As the Cypriots celebrate, one man is not so happy: Iago, Otello's ensign, is jealous that another man, Cassio, has been selected as captain of the navy. Beginning a scheme, he offers to help a Venetian man, Roderigo, to seduce Desdemona, Otello's wife. Iago then turns his attention to bringing down the reputation of Cassio, which he does by plying him with wine at the victory celebration, and then passing him off as a regular drinker to the previous governor, Montano. Taking umbrage with both Roderigo's amused reaction and the lie, Cassio duels with Montano –an angered Otello witnesses this and demotes Cassio.

In the wake of this, Iago suggests that Cassio should try and talk to Desdemona so that she can change Otello's mind. Far from being helpful, this is part of Iago's plan to implicate Cassio and Desdemona in a clandestine affair, which is further fuelled by the scheming ensign forcibly taking Desdemona's strawberry patterned handkerchief from her maid, Emilia. Iago tells Otello that he saw Cassio with the handkerchief, and this enrages the governor even more, having angrily rebuked his wife for trying to persuade him to undo Cassio's demotion.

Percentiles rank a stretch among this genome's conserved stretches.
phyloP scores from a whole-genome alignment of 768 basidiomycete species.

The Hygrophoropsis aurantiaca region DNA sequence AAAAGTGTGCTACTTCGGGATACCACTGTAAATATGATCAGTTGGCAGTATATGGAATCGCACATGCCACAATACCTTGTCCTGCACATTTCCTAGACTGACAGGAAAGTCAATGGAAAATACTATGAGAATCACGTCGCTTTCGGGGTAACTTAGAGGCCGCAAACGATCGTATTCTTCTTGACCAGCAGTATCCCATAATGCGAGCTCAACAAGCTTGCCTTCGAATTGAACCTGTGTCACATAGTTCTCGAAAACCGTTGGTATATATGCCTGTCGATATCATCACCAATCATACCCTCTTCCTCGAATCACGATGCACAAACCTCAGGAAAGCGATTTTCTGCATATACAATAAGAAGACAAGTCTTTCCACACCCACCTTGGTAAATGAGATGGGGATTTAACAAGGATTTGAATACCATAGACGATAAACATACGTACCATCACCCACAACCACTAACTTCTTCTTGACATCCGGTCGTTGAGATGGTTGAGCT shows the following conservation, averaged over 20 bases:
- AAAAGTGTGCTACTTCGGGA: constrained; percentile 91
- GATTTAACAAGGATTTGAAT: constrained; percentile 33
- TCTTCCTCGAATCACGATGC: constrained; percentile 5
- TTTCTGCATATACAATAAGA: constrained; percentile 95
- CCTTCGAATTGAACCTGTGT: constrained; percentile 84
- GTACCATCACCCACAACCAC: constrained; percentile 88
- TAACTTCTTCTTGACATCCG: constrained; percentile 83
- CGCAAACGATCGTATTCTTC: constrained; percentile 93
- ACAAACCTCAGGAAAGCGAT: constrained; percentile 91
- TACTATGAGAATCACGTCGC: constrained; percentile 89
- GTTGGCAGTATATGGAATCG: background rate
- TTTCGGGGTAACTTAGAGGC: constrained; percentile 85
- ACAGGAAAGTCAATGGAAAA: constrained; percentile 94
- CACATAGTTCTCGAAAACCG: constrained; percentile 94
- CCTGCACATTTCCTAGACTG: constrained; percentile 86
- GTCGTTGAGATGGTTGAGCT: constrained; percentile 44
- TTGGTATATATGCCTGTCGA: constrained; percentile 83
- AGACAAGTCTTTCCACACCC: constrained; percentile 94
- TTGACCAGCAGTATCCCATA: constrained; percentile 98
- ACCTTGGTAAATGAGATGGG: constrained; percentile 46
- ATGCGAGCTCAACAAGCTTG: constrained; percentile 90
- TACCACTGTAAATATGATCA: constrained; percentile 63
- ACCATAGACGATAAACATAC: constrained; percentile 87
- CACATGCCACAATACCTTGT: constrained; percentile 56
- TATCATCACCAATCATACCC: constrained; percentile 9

Otello Verdi

Otello confronts Desdemona and demands that she produce the patterned handkerchief. When she finds it missing, this fuels Otello's paranoia further, and matters are not helped when he sees Iago and Cassio talking about a meeting with a woman, Bianca – Otello mistakenly believes that Cassio is referring to his wife, especially when the missing handkerchief is produced.

Iago steps up his campaign of deceit by imploring Otello to suffocate Desdemona in her sleep while he deals with Cassio. Iago finally gets his wish as he is made captain. In order to deal with his nemesis, Iago tells Roderigo that the only way to prevent Desdemona leaving is to kill Cassio.